Video details

Maurizio Cimadamore: ByteBuffers are dead, long live ByteBuffers!


Maurizio Cimadamore

by Maurizio Cimadamore
At: FOSDEM 2020
❮p❯Abstract: Direct buffers are, to date, the only way to access foreign, off-heap memory. Despite their success, direct buffers suffer from some limitations --- stateful-ness, lack of addressing space, non-deterministic deallocation to name a few --- which makes them a less-than-ideal choice under certain workloads. In this talk we paint the path to the future: a safe, supported and efficient foreign memory access API for Java. By providing a more targeted solution to the problem of accessing foreign memory, not only developers will be freed by the above limitations - but they will also enjoy improved performances, as the new API is designed from the ground-up with JIT optimizations in mind - and all without sacrificing memory access safety.❮/p❯
Room: H.1302 (Depage) Scheduled start: 2020-02-01 11:20:00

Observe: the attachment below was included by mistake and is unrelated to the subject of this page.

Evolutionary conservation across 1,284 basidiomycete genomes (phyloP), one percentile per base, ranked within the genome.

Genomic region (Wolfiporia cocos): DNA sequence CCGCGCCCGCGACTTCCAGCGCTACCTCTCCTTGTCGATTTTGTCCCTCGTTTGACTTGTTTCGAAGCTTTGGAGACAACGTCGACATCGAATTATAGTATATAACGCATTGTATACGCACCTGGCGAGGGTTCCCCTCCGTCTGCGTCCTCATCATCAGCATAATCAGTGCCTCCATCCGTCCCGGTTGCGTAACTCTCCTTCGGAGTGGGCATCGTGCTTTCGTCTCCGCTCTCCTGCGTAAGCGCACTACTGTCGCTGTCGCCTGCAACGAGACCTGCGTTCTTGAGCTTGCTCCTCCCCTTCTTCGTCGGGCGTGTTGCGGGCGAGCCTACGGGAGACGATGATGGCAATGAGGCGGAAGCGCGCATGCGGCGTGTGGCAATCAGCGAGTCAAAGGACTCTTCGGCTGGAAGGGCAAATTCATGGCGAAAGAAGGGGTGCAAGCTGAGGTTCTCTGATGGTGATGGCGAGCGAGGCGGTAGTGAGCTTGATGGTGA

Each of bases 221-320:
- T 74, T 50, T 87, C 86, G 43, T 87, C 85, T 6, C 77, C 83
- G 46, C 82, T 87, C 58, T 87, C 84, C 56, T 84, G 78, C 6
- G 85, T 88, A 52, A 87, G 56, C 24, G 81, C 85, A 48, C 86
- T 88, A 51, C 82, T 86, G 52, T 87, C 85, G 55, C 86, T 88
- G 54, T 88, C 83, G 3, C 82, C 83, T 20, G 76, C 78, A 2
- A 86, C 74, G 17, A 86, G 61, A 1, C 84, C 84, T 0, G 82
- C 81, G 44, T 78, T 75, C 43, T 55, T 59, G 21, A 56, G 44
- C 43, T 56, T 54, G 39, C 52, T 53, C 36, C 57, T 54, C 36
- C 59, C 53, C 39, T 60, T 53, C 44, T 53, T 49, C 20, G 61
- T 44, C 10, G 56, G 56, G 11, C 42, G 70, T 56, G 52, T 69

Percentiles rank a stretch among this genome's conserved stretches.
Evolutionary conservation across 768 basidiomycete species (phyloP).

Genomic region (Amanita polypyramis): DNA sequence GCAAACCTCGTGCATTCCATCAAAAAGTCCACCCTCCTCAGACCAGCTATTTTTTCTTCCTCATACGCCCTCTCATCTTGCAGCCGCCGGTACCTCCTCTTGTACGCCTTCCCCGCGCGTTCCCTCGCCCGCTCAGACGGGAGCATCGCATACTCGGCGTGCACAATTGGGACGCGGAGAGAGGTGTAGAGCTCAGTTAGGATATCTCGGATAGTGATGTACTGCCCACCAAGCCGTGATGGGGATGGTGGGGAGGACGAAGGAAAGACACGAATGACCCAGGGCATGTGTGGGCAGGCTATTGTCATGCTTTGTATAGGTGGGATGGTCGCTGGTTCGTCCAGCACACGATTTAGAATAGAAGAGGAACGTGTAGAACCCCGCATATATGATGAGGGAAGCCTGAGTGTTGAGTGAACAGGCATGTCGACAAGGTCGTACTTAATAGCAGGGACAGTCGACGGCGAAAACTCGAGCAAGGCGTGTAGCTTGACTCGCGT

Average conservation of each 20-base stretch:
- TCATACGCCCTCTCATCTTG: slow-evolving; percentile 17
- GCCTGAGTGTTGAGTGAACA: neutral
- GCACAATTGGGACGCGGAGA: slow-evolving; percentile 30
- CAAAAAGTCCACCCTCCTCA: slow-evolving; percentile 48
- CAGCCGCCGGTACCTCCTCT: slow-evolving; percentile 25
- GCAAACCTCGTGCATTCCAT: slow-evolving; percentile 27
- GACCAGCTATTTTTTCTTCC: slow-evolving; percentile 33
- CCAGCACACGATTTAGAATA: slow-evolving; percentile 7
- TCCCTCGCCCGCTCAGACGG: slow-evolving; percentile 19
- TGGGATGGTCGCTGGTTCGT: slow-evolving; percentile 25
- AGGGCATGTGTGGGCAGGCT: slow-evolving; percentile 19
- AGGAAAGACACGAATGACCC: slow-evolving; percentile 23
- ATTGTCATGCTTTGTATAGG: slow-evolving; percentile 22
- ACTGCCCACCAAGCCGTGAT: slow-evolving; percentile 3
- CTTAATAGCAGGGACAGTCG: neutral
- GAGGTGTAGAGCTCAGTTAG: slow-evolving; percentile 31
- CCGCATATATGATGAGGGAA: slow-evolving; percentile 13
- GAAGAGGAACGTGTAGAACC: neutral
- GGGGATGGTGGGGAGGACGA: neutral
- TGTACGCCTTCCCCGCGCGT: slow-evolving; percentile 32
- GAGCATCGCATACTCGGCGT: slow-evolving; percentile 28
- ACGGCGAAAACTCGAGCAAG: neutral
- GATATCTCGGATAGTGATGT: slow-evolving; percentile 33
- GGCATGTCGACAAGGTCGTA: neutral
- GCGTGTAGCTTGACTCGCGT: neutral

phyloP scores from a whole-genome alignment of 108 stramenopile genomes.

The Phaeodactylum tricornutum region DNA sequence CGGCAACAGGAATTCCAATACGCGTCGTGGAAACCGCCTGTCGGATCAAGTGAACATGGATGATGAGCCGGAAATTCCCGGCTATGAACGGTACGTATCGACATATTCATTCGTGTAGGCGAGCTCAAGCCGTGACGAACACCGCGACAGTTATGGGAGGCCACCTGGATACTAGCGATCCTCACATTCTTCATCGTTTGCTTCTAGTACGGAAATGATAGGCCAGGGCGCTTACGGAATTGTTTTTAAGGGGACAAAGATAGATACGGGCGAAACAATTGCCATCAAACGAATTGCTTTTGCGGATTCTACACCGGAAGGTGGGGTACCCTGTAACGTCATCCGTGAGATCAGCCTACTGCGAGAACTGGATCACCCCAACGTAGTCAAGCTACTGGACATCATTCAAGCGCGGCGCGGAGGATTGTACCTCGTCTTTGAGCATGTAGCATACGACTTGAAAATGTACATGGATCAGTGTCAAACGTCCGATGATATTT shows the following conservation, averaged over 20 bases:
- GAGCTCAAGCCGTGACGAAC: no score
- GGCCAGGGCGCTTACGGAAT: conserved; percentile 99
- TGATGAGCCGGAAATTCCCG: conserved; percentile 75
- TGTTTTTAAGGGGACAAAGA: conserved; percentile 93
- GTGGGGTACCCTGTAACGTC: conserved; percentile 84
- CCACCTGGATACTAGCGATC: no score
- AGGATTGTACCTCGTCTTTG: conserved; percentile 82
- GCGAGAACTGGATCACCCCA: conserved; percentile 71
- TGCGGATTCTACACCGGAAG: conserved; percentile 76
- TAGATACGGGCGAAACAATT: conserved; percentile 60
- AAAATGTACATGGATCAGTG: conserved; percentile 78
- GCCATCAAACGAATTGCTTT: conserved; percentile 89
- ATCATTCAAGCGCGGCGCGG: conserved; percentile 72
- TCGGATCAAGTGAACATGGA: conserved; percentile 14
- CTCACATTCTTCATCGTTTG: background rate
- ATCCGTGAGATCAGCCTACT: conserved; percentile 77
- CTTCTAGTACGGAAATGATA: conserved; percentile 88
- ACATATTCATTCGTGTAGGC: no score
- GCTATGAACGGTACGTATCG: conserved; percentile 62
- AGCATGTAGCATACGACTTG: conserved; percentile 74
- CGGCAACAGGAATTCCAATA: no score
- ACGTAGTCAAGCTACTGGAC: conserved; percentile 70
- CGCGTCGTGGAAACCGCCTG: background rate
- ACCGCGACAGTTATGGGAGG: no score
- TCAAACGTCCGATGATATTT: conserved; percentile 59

This talk is about the Memory Access API, which is a new API, which we added as an incrementing API to Java 14 just as the game was coming crashing down. So basically on the very last name and the title of this talk is a deliberately inflammatory. I hope that by the end of this talk, I will have convinced you that they're all of their new memory ocracy. API is not to completely replace that by Baffour API. You can decide whether you want to use the new API with my buffer's or if you want to completely replace white buffer usage with the new memory API. So it's up to you. Hopefully you will ever get another tool in the toolbox that will help your work. So usual disclaimer. Don't believe a word they say. So there are a number of situations as to why people may want to reach for offline memory. Probably the primary one is to avoid all the costs associated with. Do you see? Now we have Shenandoah. We have ZG seas or we have much better. Do you see that we did in the past. Still, there are cases where, for example, when you want to do aerial time application, you may just want to entirely avoid GC poses. There are also other circumstances where using off memory may be necessary. For example, when you want to share memory across multiple processes or when you want to share memory with a native library. So is not an accident that we landed on the API when we were working on Project Panama, which is as Marshall before, all about kind of native interop. The Java de facto API for using this kind of ofri boxes is the Bay Buffer API. There are also other API as he'd done in the JDK. Com means gun safe is some Miskin. Safe is one of those. You can use that if you want. It's fast, but it's unsafe. So if the VM come crashing down, it's your fault. What about my buffer's? Well, my mother where I did in Java one point four. So they were part of the big push towards maffia oriented input output. They are each and stateful API. And I mean, one of the main driver of my buffer was to make it simple for you to write a pneumatic IO code so it does all the state internally to allow you to prevent the buffer overruns and on the runs helps you with things like charter setting, coding and the coding. And my buffer, crucially, can be allocated both on the Java. Yep. But also off the job. So you can actually allocate a slice of memory and the specific with a mike buffer is like a very typical example of my buffer used. If you want to read the contents of a file channel into a buffer and then we want to do a loop to read all the characters that we've read from the buffer. So when we allocate the buffer, the buffer will be empty at the beginning. Two notable things that we have quite a bit of variables here. There is a position which is initially set to zero, and then there is a capacity which is essentially how big this buffer is. In this case, it's 10 bytes and then there is a limit, which is another mutable part of the state of the mike buffer, which will be initially set to deliver to the capacity. The first thing we have to do is, well, we have to read some stuff from the channel, which means we are actually writing into the buffer. So here we have some characters and now we have to start reading them into it. In our application. So the first thing that we have to do is to flip the buffer from writing mode into reading mode, which means the position here will be set to zero and the limit will be set to the maximum, basically two to two to the position after the last character that's being read. So I can start doing my loop and read all the characters one by one until eventually will end up in a state where the position is identical to the limit. In this case, the predicate is remaining where the term falls, which means I will go out of my loop and then I have to get ready for yet another read from the file channel. So you have to call clear. And what does Clear do? Well, it will basically roset at the state of the mike buffer to the initial state. So position will go back to zero. The limit will go back to the capacity value. And so I can do another iteration. And that's basically how you work with buffers. Of course, if you want to do is a buffer that is allocated only if you wanted to use a buffer of heap. You just change a single line of the code here. Use the allocate their act instead of using the allocate method. So this is called a direct buffer and is associated with OFFIE. So with direct buffer, we actually have a new weapon as developers because we can write code that allows us to access off with memory, access to it, with memory, with my buffer is quite efficient because at the end of the day, by Buffer, it is implemented on top of unsafe. So we can still get advantage of all this issue that a movement intrinsics that we have the access is also safe because as we've seen the byte buffer of all these concept of capacity limit position. So every access will be within the boundaries of the bio buffer, otherwise we would get an exception. But how good are by Buffer? If we want to. Right. General can offer heap programs. Well, let's try to look at some numbers right here. I have a benchmark which is essentially allocating as labo of memory. Four hundred lights and then is setting one things inside. Does a big slab of memory the benchmark as being kind of cherry pick? Because I think this benchmark is characteristic of what happens a lot when you do native interop, which is something that we can't a lot of when we do Pan Am I. So you're looking at a small buffer of memory. You feel it and then you have to pass a pointer to this memory, to maybe some native function, and then you have to free the memory after the function returns. So this is maybe not use case that comes up a lot when you're doing IO, but this is something that you do quite typically when working with native libraries. So if you use unsafe, you get the seven throughputs or nine operation per microsecond, that's fine. Let's try to replace this code by using the byte buffer API, which are Superheat API. We can see that the throughput is almost NYNEX lower compared to unsafe. This is due to the extra safety that the Bay Buffer API provides, but is also due to a number of extra factors here. We can see that there are at least two factors that are hindering performances. The first is that I'm using their relative position in scheme. So I do a put end and I'm basically relying on that mutable position field. That will be incremented on every axis. And that slows things down a little bit. But the second the most important thing is that every Ebeye buffer has to be register with the GC cleaner for their offie memory to be allocated after we can prove that they're by Bulford is no longer referenced by anything in our application. And basically the agency has to do a lot of work here and these work shows up in the benchmark. In fact, if we change the map, the benchmark a little bit first to use the absolute Putina method. And secondly, more importantly, to use the unsafe in what cleaner method would actually allows us to free the memory explicitly without relying on the DC cleaner. We see that the performance rise a little bit is not as fast as unsafe, but there's a little bit better to be fair here. This benchmark. And to my buffering general, unsafe dozen zero memory by buffer do zero memory. I'm not allocating a very big chunk of memory here. So Ziering is not affecting performances too much. But still there is an extra cost here when using my buffer. And let's look at what happens in memory so we don't say four, cause that you see is basically not working all all the access. I don't say that out of people. And that's basically what you would expect. But with the first byte back, for example, that we've rolled. So just the naive byte buffer usage, did you see was actually spinning for five seconds during this benchmark, which is quite a lot considering that you wanted to use offie memory to get rid of DGC in the first place with the third benchmark. So these new version things get a little bit more under control. And did you see time goes back to zero, but still the performance is not quite as good as it could be. And the biggest problem here is that by buffer allocate direct, that first invocation is quite avy because they might buffer has to be registered with a cleaner even if we are not using the Keena in any way. And also, there is quite a complex state in order to track how much of a memory we are using, there is a limit. So there are a couple of atomic instructions in order to check whether we are allocating too much. And so this is quite expensive and it shows up in this particular allocation, intensive benchmark. So where does this leave the by Barford API? These are bad API. No, he's not a bad API. It's just that here we are. I think we are trying to use it in a way that was in the way in which way Buffer was meant. We're meant to be use at the beginning. Derek Mafa work very well. If you allocate, for example, a very big bank buffer and then you keep sharing it. And also because the cost of your operation typically dominates every other cost. All the stuff that they show you before doesn't really matter. Right. Unfortunately, though, by Dhafer fail to scale when considering kind of more general cases because you have no way to deterministically or at least the memory. So you're basically either relying on did you see or you use some unsafe operation in order. But but you still pay a lot upfront in order to locate the buffer. And then you then you have the two gigabyte limit, which is starting to hour, especially now that we have support for mapping, persist the memory files. So a persistent memory can probably be a little bit bigger than two gigabytes. And we have no way to access it using the my buffer API, because all the indices that we can specify are essentially. And then there is there limitation with the expressiveness of these API when it comes to accessing the memory, because you can either choose between sequential access. So but essentially one into the time or another absolute address scheme where I have to pass the offset all the time. There was no support for structural access. So if I have a struct in memory there, no way for me to say I want to access that particular field. I have to work offset manually in order to get to these on that location into memory. So we think that rather than investing more on the buyback API, the time has actually come to be a linear memory API from the ground up. And of course, these new API would be interoperable with Y Buffer, so you don't have to throw away all your code. But as I was discussing with Paul last week, we think that might buffer to reach their functional capacity, that some of these limitations, such as the Chugai Limits or their deterministic location, are very out to fix in the carbon byte buffer API. It will require a pretty big redesign of the entire API, which is probably not going to be very compatible. So it's broad benefits to start from scratch and to design a new API. This is what happens when my buffer fails to meet the expectations or Nettie's a big client of my buffer. It allocates a lot of my buffer and starting from version four, they are all in their own version of bi buffer called by both no pun intended. And this is based on a different allocation scheme. So they have also specialized allocator, which are users memories. So each location pool and it's essentially RJD Marlock implementation Braken in Java. And with these they were able to get a lot more scalability out of their buffer infrastructure. And this is unfortunately something we cannot support in Java today. So people have to reach out for different abstraction. So we'd like that code to come back to the JDK eventually or levels that slope. So enter the Memory Act S.P.I to a new API. It's a safe API. So the goal here and we will see that later even more is absolutely no VM crashes. So you shall never get FBN cash while trying to access of a memory using this API. It's as safe as my buffer. There are three key obstruction. The first is called memory segment, which is just a region of memory, contiguous bytes. Somewhere they can be on or off heap. The API is actually neutral as to whether the bites are stored and then we have addresses which are essentially offsets into segments. So as you can think of it, just as along this points to some location inside the segment. And then we have memory layout, which are optional description of the contents of memory. You can decide to use them or you can just decide to ignore them. But we will see what are the advantages of attaching a memory lay out to a segment. The if you look to the in the javadoc of this API, you will find no method called gatin or Putin. Nothing of the kind. And we have received some question when the request for review went out. It is not an omission because we forgot about them. It's because there are plenty of ways in order to get the data off a memory segment. You can, for example, take a memory segment and map it. It might buffer and then you can use the old goodbye buffer API to get the input and flow to the lungs and never look back at segments ever again. Or if you are if you want to reach lower level and you want to go down there, Brandle Rabbit, all you can actually create and those that are able to the reference memory. Using memory addresses. And this is actually a good option that we'll explore in a final part of this talk. So the main idea here is that we don't need to reinvent the wheel. We don't need to have a lot of access or for our memory, we can just leverage the good API that we already have. This is what the segment looks like. Let's imagine that we have an array of struct points where a point is to enter coordinates. A very simple thing. So we can imagine these are a memory to be flattened so that all the coordinates are essentially consecutive. So extra you're always you op2 X for Y for this segment. We'll have a natural spatial bone. So we will start from our base address, which is the which will point to zero. And then we will have a limited address which is the maximum under associated with the segment actually is the address of the first bite. That is outside the segment. So as long as the access occurs within the segment, everything is fine. If I have an address, I can add an offset to it and obtain a new address. So, for example, if I add sixteen to the two debates address, I will obtain a new address that, instead of pointing to a zero, would point to extra. And if I have a segment, I can also slice it. This is similar to the lighter operation that by Buffer also provides. So I can specify a new start address and a new length. And they will get the subsegment which will be contained into the original segment. So nothing too fancy here. The main thing me maybe to notice here is that this API is immutable. So there are not none of these bounds that you see here are immutable. You, whenever a new address is created, you actually create a new instance with a new offset. So nothing will actually mutate in memory, which will hopefully enable for better secure optimization in the future. The goal of the big goal of this segment to be our API and the big bet is that we want the API is able to do deterministic location, which means whenever you are sure that your memory is no longer going to be used, you should be able to explicitly freed. And the way this is done is that you essentially have a segment. You use it. And when you're done, you close the segment, of course, with power console's possibility. If you forget to close your segment, then the segment goes out of scope. You have a memory leak because now we have some memory of feet and that is not being clear to add. With that, the memory segments implement Delta Closable Interface, or you can use a memory segment with a try with our source construct. Hopefully that will reduce the occurrences where these leaks will occur. Other things we could do in order to improve on these is to do something similar to what NATHA has done, which is to add debugging kind of mode where we actually registered our cleaner and we keep track of when a segment goes out of scope and the closed method is not being called. So the way you work with segment, as I said, you don't need to do a lot, an awful lot. You can just allocate your segment of the right size. So here, if you want to allocate a segment that is big enough to contain our obstructive point array. We have to do a little bit of computation. There are four bytes for each team. There are two ins for each point. And then there are five points in the array. And then I can just drive by Buffer from the segment and then pretend that the segment doesn't even exist. We just use the BI for API to put Dean for the X coordinate and the Y coordinates into a loop. And then at the end of the try with the resources, when I close the bray's a clue, a close operation will happen. The memory associated with the segment will actually be released. So they gain anything by doing this round trip between memory segments and by buffer. Well, actually gain quite a bit because I got rid of that expensive allocate direct operation. They might buffer that we are creating now is just a view of the memory of the segment. So it's a much cheaper operation to do. And we also have a deterministic location at the end. So we no longer have to rely on the garbage collector to go in and free the memory. We can actually see when the memory needs to be freed. And so if you write this code, you will get the same performance is that you could get with the benchmark. They show you last. That was using an unsafe method to clean the memory, actually. This should go even faster because you are paying a lot less for the first allocation of memory with the memory segment of you. There are problems in this goal, though, not going lie. For example, we have to compute the size of the memory. We want to look at Manoly and then there are all these offset, then the constant spread all over the code. And this is very fragile. If I change, for example, the coordinates from into B lungs, for example, probably I'm 64 machine. This example is no longer going to work. So how can we make this code a little bit more robust? Well, our idea was to introduce a to introduce an abstraction called memory layout. And the goal of this abstraction is actually to be able to replace that comment showing the previous lives or this thing at the top with an actual object creation. So you can actually create an object which specify what is the layout of this array of structure. The advantage of doing that is that once you have an object, you can derive all sorts of important information out of it. So, for example, how big is your layout? Without the alignment of some of the components in the layout? And since layout can compose so you can basically Nespoli out inside out of the layout. You can use layout parts to ask tricky questions, such as what is the offset of the field? Why inside a point which will be normally been an entry and on. Now you can actually ask the API for that and you can imagine that when working with more complex tracts, they will. This will actually be useful. So the big bet here is that maybe more declarative code, there will be less places for bikes to light. So this is how we model their point struct using a layout. So, of course, we have to start from the outside. We create a sequence layout. We call it sequence layout. You have to specify a size, which is five in this case, and then you have to specify what goes inside the sequence. In this case, we have a struct. So we just call a memory layout of struct. And then we have to specify what are the field of the stack. And there are two ins, 30 to be some, assuming the entire map to 32 bit value. And I can even attach names to the field so that then I can actually perform queries on on this particular layout. So here I'm done a little bit of simplification in reality, if you try it out on the Java 14 code. The constructor for the value bits will also take an indigenous because of course, we have to specify whether you are Biggenden or little engine, but it didn't fit in this line. So that's kind of what it is. So let's say that we have these beagley out here, which represents my array, and I want to compute the offset of the Y field inside a point. How can I do that? Well, there is an NDA method inside our layout object, which is called offset without too much fantasy, maybe. You have to pass a path that enables the method to find the field that you want to get the offset for starting from the outer layout. So here we are starting from the sequence layout. The first thing I do is to choose an element of the sequence. Let's say that we pick the element number zero because that's the one with the least offset. And then inside the sequence. Now I have to choose which of the two field structures I want for computing the offset. In this case, I wonder why. And a field. And so by doing deals, I was able to specify a path from the sequence down to the Y field. And now I can ask for the offset. So as you can see, I, I've been able to obtain the offset without writing any number. I'm just essentially querying the API. And that's exactly what we are doing now in this sort. An example, we got rid of the comment at the beginning of the example that we had before, and we replace it with an actual memory layout instantiations. Now we have an object that describes the layout of the scene, of the things that we are going to work on. And then I I'm able in the middle part of this lie to use the layout that I constant, such as how big is a point or what is the opposite of the Y field inside destruct point. And then I can use all this stuff inside my loop to get rid of all the numeric constants. And most importantly, I can use the layout directly into the allocate core for the memory segment, which means I don't have to write the size my end. I would just delegate to the layout API to do the right thing. So this is much easier to read. We gain quite a lot in terms of expressiveness. There is still a little bit. There is still something I don't quite like. Which is if we go inside the loop, we see that there are two calls to the byte buffer Putin's method. It's pretty out of looking at this code that one call is meant to set Langfield of this track. The other call is meant to set a different feel. This right? It's only the opposite computation that kind of gives away that information. So that's yet another place where bugs. Can I. So can we do a little bit better? Can we improve a little bit more on that? And the idea that we got maybe a crazy idea was to introduce a new breed of Randle's called memory access. And those for those of you who are not able or for me, sorry, not not familiar with Debye, with their valuable API, you can think of our endl as our Java language reflect field on steroids in the sense that how a reflective field gives you access to Java fields of our land or gives you also access to effective access to Java Field, but also to more variables such as the array elements or mike buffer elements. So it kind of felt natural to also provide a new brand. And though that was also able to give you access to, for example, off memory by taking as a core the entire memory address, the big gain that you get with these API is that, number one, you get all the atomic cooperation that the veranda API support. So let's say that the byte buffer API is not enough. You you you're not good enough. We just missing see a simple geth. You want an atomic geth or something like that. Oh, you want memory pantsing because you're working with multiple trance. Then you need to reach for the veranda API. That's that's probably the best API to, to do this kind of stuff with. And the second one's point is that if you are using memory layout, you don't have to do anything particularly fancy in order to get these vinyl. You can just ask the layout API, give me the right angle for accessing this field and you will basically get it. So if you want to see Audie's verandahs walk, there is a factory inside them and we actually API that allows you to construct a Brandos by end. Typically, you won't have to do that because as I said before, you will drive there and those from the. But let's say that you want to kind of go through the process and create the Randle's bit by bit. So when you create that memory axis, Brandle, the first thing that you have to specify is a karyotype. So you have to say to the Brandl, what is the Java type that you want to come out of, for example, or forget operation? So in this case, we want to read the value as end because the value are four bytes. So we are going to pass the class to the. End factory. And so we get a and all that. For example, if I give the base the address of the segment, you give me back the value of the X zero coordinate. Can I do more? Yes, of course. If I want, for example, to read that Y zero rather than X zero, I can combine my previous blando with an offset so I can essentially take the address that comes in, attach an extra offset to it, move it and then read that the second address. And so I can read Y zero. If I pass the base address I can get Y zero out. But can I do something more fancy like. Can I access all the Y coordinates in disarray. Actually it turns out I can. I can construct traded Brandl so I can pass in this. Right. In this case, this trial is of course the size of the point. And so I get back over endl. That takes an extra code and not just a memory address, but those. How long were the longest logical index, which is which president says? Which point I want to get the Y from. So if I do, for example, I get with an index of zero, we get way zero. If a specified one is an index, I will get y y one and so forth. Now constructing Brandos like that may be a little bit painful. So we integrated this Varnedoe machinery with the memory layout API. So as you can see the miedo sequence of this slide, we can actually derive all the Brando for accessing X and Y with two simple calls to the layout API. There is a Vendel method. You specify a karyotype. Then you specify a path down to the element that you want to access and so you can construct in two lines. I've arranged for the X element, our Hylander for the Y element. And now inside the loop, you can see that I'm using the X Varnedoe for setting the X elements and the Y of our Enzio for accessing the Y element. So now the code is more explicit. And if I change anything in the layout of there, everything will just flow. So I won't need to update this code at the bottom ever again. So let's switch gears a little bit and talk about the safety. As I said at the beginning. This is a safe API. So one of the main goal is to avoid any kind of VM crashes. It is beyond the scope of these API to avoid the kind of silly user mistakes such as writing. I mean, maybe a day reading the four byte value as a float. That's not something we want to protect you against. But for example, there are a couple of conditions that we want to protect you against, such as accessing memory out of bounds, which if the memories of Heap can result in a crash and also accessing memory after their memory is already being freed. The second problem is, in particular, not a nasty one, especially when you can see there multiple threads accessing memory at the same time, because you can have one thread doing axes in another thread. They're doing their release. So out there, do we make this safe? It's actually pretty tricky. You could lock everything, but that basically kills the performances. Instead, what we decided to do was to, by default, enforce a strong confinement model so that whenever you create a segment, the segment is confined to that particular thread you created. So only that thread has access to the memory associated with the segment. Any other thread that want to join in can, but it has to do an expenses operation called the choir is a choir we call. We create our view that is specific to that second thread and you can only close the original segment. After all, the acquired views have gone. So we still have deterministically allocation, even in the presence of multiple trades. But if you are working with multiple trades, you have to be explicit on always accessing what? So how does this translates in town performances? This was their best result because squeeze out of there by Barford API. We had to cheat a little bit by using unsafe. And this is are these are the numbers that are coming today out of their memory segment API. They are still not as good as the unsafe numbers, but they are a little bit better than bite buffer ones. The main contributor I think to for this number is the fact that the allocation got a lot less expensive compared to the buyback and advocate direct method. But there are all sorts of things. So all the balance, our final variables or C two can always them at will almost. And there is still a little bit of a difference. Also, we have to keep in mind that we are also zero in memory with the memory segment API so we can never go quite as fast as unsafe here. But we are also kind of trying to look ahead a little bit. And we are. We don't want to provide you something that looks a little bit better than by Buffer. We want to give you something that is actually more scalable, as I was mentioning at the beginning. So we are working on a different locator. Jim Lafsky is doing a bunch of work on these new locator called Quotables, The Locator. And the numbers so far and kind of teasing you a little bit are pretty impressive in the sense that I've told you so. I'm expanding the experiment to plug in. There's been a locator on the memory segment API. I was able to reach metaphor from Unseals. Then I'd say, even though I will still hearing memory. So these placatory is doing a lot of the tricks that the Natya locator probably does. But there are a couple of tricks that I think are new. So, for example, we instead of committing memory eagerly, we pretty a big bunch of memory, like four gigabytes. And then we only commit when the client requests memory and the a sales performance is quite a bit. But the big save is that we don't need a native call for doing a mile lock each time we allocate a new segment or each time we have to. FRADE Because a delegator will be able to recycle this memory segments that are being handed out and released. So this is kind of where the future of these API is kind of fading. And I think if we deliver something like this, maybe or at least hopefully some of the alternative API to wide buffer will over time disappear. Or maybe people that are going to write new API will decide to stay on the ME JDK API. How are the was it to get there? Well, I'm going to be honest, it was a little bit hard. Andrew did some benchmark of these API and found from issues that are indeed some issues. We'd fix some of the stuff on in Java 14 or 80. So for example, our support was very conservative with respect to memory barrio's. Every time there was no safe access, it will immediately add barriers after the call. Now, situ is good. It is behaving a little bit better and it's removing barriers when the access is probably off. And there's also improve the performance of their beats by buffer API. So that's actually a good result. Treb confinement checks were not very well treated basic to most of all because the thread that current thread was not being perceived as a constant Bisie tool. So we did some work bloody some work in order to to to to to fix that. And now performances are better, although we have to disable this optimization for On the Loom branch, because this, of course, creates all sorts of havoc with fiber's. But we are not done. There are a lot of issues around escape analysis. This API, as I said, is immutable. Every time you call based on the rest, you create a new instance. Every time you do add offset on an address, you create a new instance. And some time these instances go in the middle and perturb some of the situ optimization that in situ is not so able to can see through some of the allocations. There is also another problem, and this is probably the main problem with this API API accept long as this is and this is good because it gives more room for this API to grow. But at the same time we are running into some bottlenecks with CGU in the sense that we choose optimize to remove bounce checks on looks that work on end. So as soon as you step out of things, you are into any trouble and double doublecheck. Elimination or longer work loops are no longer our role. You don't get vectorized on any of that. So right now we are doing some droits in order to try to can generate the right set of code. But we think that the right approach longer term will be to fix these. Big performance gap in at least the left. She chew to see whether a segment is bigger than two gigabytes or not. And if it is not, then let it revert to the logic and optimization that we are IBM. In other words, there's more work you have to be at. So I think the memory axis API is a great alternative to that by Baffour API or a great compliment. It is a fully immutable API, so it should land over time to better git optimization. There is deterministic allocation that you didn't. I would buy Buffer and that makes quite a difference in terms of G.C. load. The other thing limited. The other single scheme is not limited to two gigabytes, which also makes a difference. If you are using system memories or things like that, and there are there is a real ability for doing's tractor all access with the Vinals memory layout. So I think it's a very compelling alternative to my Bufford. If what you want to do is on, say, is of the memory axis, API is safe. It's a safer by buffer. So it's a good safe replacement to forward Vouchsafe API. There are spatial and temporal checks on every axis and there is a robust ownership model which allow you to remain safe even if you are working on multiple threads and still retained the deterministically location. So where does all this fit in the bigger Panorama picture? I'm not going to talk about JNI, but I just wanted to give you a taste of Cana where it all fits together. So as Mark showed earlier, we want to in Panama that we want to give you tools so that you can start from an end or file, do some work and derive a set of Java bindings. And these are our bindings. Initially we thought, well, maybe they are interfacing with some annotation and then there will be a runtime component that reads the and will generate some code on the fly. We actually realized that there was no need for that. We only needed two pieces. One is the memory, I mean, memory access API piece, which gives you a bunch of Brandos for accessing the memory. For example, is talked fields have particular offset and things like that. The second beat is our following function API it which we are going probably to deliver in 15 also as an incubating API, which allows you to map for and function as Mafa Bendel's. On top of these two bits, you are able to create a very low level set of bindings and then you can also build on top of those. If you want, you can add the plugins to the basic tool that we will provide and generate higher level bindings. But the lower level bindings, as Mark showed before, are not so bad that we are generating static proper. So they are relatively usable. So as I said at the beginning of this talk, this API is actually available in Java 40. So my recommendation is to kind of try it out and report back performance portals or usability issues or whatever you can find. Next steps, of course, are to round up the performance work. We know that we have to do better here and we want also to finish the work on the allocator because we think there's a lot of room for improvement there and we have to polish and penalised API right now. He's an incrementing API. There are probably methods that need to be Polish or name or whatever, and then we have to integrate these API into the overarching Panama story. So you can follow the progress on Ponomarev. What if you are more familiar with core Lib's? You can also report the issues on Carlip, so we'll be looking for both. So thank you.